"She was very excited about her new panties and didn't want to wear diapers," Jones said.
Testimony continues May 8 in 36th District Court in Detroit.
Contact Melanie D. Scott: 313-222-6159 or

Missing Isabel Celis : Cadaver Hits In The Home - Police Have Not Ruled Out The Parents As Suspects.

The FBI behavioral analysts helping in the case of missing 6-year-old Isabel Mercedes Celis will start Thursday to review the interviews already conducted by Tucson police, police said in a news briefing tonight.
The FBI analysts “may or may not” interview Isabel’s parents themselves, police added. 
Also, police said there might have been some houses within their 3-mile search radius around the Celis' midtown home that they missed, because no one was home or didn't answer the door, for example. Police ask that anyone living in that area who hasn't been contacted by a police officer call 88-CRIME. The Celis' home is in the 5600 block of East 12th Street, near East Broadway and Craycroft Road. 
2 p.m. — Through tears and trembling, the parents of Isabel Mercedes Celis pleaded for her safe return.
Becky Celis read from a piece of paper, asking the community to keep its focus on finding her daughter.
“Tell us your demands,” Isabel’s father, Sergio, said moments later. “Tell us what you want.”
He then made an emotional statement directly to the missing 6-year-old: “We'll never give up looking for you.”
He also said the family was cooperating with police and plans to increase the amount of the reward money.
The entire statement lasted some five minutes and was made in English and Spanish.
The parents were surrounded by volunteers in white T-shirts with “Bring Isa Home” written on the front and a photo of Isabel on the back. The parents also wore such T-shirts, and rosaries.
Police escorted the parents away after their statements.
Isabel’s family had only issued one written statement since her disappearance, to thank volunteers for their support in trying to find Isabel.
The family has told police the last time the first-grader was seen was in her bedroom Friday night.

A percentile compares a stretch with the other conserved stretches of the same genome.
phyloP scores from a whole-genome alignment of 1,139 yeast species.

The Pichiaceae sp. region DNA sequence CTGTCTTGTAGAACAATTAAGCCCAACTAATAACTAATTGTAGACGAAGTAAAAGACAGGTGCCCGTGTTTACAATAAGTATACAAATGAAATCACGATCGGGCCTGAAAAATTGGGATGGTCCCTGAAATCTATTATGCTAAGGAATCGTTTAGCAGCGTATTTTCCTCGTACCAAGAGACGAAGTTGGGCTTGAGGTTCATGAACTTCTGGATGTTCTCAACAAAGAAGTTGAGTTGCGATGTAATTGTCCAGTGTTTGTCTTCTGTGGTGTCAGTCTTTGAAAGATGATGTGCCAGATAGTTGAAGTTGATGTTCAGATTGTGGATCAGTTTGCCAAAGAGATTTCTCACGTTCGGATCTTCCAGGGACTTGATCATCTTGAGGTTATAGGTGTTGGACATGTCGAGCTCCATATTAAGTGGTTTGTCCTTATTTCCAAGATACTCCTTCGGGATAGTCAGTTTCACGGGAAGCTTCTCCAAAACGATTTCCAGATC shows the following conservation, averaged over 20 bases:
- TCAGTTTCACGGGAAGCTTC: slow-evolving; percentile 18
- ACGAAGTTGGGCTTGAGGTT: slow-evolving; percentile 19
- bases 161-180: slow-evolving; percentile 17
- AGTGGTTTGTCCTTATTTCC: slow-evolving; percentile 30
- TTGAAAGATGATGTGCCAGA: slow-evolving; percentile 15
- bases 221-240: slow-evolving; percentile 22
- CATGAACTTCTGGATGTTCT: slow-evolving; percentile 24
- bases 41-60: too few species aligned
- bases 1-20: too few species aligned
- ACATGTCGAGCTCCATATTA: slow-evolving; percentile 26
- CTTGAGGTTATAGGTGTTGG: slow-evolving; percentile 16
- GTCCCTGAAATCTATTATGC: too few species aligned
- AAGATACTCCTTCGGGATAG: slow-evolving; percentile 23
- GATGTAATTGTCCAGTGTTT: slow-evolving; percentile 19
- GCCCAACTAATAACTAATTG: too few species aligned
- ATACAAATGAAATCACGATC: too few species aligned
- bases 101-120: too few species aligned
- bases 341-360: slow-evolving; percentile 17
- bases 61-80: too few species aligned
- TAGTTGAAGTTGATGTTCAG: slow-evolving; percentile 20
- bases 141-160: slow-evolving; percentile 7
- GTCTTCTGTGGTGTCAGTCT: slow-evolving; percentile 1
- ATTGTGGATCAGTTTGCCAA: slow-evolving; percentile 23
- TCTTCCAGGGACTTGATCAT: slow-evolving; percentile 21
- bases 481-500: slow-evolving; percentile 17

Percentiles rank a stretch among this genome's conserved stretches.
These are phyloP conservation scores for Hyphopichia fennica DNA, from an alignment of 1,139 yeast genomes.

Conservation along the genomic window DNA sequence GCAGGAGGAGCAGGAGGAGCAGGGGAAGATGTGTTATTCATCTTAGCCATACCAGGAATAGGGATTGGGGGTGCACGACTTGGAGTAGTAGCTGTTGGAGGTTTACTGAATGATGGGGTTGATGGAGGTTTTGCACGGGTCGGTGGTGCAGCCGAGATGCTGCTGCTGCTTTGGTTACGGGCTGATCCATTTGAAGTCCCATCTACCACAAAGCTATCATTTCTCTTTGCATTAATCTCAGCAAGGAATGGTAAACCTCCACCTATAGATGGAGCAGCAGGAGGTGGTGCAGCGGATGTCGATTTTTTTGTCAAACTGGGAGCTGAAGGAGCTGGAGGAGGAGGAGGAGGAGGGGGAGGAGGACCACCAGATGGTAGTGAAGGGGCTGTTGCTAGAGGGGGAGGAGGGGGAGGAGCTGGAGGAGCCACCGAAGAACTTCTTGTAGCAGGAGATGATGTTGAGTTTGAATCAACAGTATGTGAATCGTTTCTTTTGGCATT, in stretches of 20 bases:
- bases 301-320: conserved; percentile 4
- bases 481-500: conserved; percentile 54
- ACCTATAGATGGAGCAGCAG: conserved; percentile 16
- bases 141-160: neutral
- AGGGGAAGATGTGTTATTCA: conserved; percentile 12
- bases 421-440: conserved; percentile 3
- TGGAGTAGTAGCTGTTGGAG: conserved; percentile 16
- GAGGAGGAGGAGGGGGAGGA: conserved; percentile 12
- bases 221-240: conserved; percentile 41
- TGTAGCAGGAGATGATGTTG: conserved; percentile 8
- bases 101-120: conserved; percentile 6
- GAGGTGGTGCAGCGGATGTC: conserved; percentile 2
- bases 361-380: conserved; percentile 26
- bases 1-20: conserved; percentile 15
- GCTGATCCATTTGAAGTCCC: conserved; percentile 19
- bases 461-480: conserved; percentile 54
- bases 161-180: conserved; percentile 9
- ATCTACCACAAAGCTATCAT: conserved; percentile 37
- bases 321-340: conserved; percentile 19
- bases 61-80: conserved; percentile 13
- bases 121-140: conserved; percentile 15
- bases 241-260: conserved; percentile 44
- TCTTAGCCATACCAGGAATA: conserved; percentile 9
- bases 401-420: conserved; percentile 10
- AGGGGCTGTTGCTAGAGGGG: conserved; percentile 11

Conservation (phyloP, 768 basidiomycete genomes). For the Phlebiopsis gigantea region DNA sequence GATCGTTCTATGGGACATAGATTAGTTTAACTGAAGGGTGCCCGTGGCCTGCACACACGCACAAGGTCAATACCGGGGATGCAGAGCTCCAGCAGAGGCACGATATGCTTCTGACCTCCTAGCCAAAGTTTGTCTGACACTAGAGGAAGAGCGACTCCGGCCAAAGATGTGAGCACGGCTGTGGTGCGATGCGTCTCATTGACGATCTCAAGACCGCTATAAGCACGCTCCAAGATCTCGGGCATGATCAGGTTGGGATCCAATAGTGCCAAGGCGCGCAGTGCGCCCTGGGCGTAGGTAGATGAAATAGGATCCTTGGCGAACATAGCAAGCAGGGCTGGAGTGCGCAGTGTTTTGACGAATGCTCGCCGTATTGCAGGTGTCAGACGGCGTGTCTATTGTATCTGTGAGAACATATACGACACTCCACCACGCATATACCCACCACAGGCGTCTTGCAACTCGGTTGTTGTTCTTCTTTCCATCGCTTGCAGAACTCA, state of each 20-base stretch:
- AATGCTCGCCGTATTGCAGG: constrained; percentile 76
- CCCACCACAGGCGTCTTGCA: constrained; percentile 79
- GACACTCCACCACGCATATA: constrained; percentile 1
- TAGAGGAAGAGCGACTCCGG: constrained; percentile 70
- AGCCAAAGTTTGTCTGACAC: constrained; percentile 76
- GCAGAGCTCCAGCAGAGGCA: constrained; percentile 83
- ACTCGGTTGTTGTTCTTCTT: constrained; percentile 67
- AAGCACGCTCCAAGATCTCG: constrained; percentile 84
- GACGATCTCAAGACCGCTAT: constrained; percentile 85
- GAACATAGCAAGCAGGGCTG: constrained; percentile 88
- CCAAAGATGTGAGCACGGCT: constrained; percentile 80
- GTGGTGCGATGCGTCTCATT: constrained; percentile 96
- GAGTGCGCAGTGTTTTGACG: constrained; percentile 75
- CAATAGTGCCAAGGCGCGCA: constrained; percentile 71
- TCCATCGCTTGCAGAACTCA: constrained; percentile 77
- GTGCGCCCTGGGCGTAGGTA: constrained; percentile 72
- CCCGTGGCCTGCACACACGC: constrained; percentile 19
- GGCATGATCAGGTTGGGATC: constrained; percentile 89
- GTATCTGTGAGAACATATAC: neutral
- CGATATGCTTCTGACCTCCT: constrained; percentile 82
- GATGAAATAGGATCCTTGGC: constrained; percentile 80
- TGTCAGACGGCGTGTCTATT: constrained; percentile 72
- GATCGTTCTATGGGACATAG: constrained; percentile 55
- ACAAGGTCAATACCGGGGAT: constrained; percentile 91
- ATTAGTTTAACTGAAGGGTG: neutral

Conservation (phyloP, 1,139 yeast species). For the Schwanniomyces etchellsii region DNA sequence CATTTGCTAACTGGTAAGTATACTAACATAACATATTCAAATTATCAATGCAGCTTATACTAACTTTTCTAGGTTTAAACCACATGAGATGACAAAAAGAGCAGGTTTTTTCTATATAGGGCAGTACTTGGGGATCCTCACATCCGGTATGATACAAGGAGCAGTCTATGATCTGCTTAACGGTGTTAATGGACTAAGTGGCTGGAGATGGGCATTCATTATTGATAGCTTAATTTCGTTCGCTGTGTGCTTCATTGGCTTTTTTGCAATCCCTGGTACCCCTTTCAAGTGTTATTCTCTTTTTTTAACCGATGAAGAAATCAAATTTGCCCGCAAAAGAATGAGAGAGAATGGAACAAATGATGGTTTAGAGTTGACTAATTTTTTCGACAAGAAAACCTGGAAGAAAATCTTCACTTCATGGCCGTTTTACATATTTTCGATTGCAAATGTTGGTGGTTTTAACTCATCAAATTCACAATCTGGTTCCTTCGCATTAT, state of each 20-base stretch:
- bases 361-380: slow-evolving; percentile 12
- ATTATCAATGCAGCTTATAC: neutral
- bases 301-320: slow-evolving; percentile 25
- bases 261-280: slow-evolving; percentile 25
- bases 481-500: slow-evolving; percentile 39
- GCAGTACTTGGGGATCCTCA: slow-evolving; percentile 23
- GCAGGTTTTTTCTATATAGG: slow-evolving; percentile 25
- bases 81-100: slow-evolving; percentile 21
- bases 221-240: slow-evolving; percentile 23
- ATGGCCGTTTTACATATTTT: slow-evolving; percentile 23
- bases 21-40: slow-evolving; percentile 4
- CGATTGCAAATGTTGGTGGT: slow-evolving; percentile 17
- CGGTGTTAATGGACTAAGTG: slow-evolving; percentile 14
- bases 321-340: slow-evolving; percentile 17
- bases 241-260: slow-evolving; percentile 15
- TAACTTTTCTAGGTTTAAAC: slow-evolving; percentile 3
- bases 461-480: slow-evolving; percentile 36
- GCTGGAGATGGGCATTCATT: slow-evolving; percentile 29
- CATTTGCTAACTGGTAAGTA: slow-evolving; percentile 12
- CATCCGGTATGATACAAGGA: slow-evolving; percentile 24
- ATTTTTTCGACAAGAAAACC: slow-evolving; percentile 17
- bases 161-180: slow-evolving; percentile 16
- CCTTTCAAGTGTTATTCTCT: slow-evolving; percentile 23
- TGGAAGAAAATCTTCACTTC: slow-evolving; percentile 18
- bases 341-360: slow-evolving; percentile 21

Police have labeled Isabel’s case a suspicious disappearance and possible more

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Sunday, April 29, 2012

Bianca Jones Murder Trial Day 1 - Disturbing Testimony.

DETROIT (WWJ) – It was day-one of testimony in the D’Andre Lane’s preliminary exam in Detroit. Lane is charged in the disappearance and death of his 2-year-old daughter Biancha Jones.

First on the witness stand was the defendant’s 8-year-old daughter Il’Andra. Under questioning by Assistant  Wayne County Prosecutor Qiana  Luller, the youngster testified how her father became angry when she wet the bed, punishing her with the urine-soaked underwear which tore the underside of her tongue.

 Disturbing Testimony On Day One Of Bianca Jones Murder Trial
Bianca Jones

Il’Andra said Lane held the underwear to her face.
“And, when the panties went in your mouth, how did that feel?” asked Luller.

“Weird,” the girl said.

After identifying a photo of what she referred to as “the stick,”IL’Andra testified that her father had used it on Bianca when she wouldn’t answer his questions.  ”She got whooped with it,” IL’Andra said.

Also testifying on Tuesday was a British cadaver dog trainer who said one of his dogs hit on the scent of decomposition  in the closet of the children’s room at Lanes’ home.

Lane has maintained his innocence, saying Bianca was taken in a car-jacking in early December.

Wayne County Prosecutor Kym Worthy has said there was no car-jacking and that Lane’s story was not consistent with the facts of the case.

Martin Grime and his cadaver dog involved in this case.

Once again we have a dead child and the parent simulating an abduction. We even have a description of the phantom abductor.

$17,500 reward for missing Detroit 2 year-old, Bianca Jones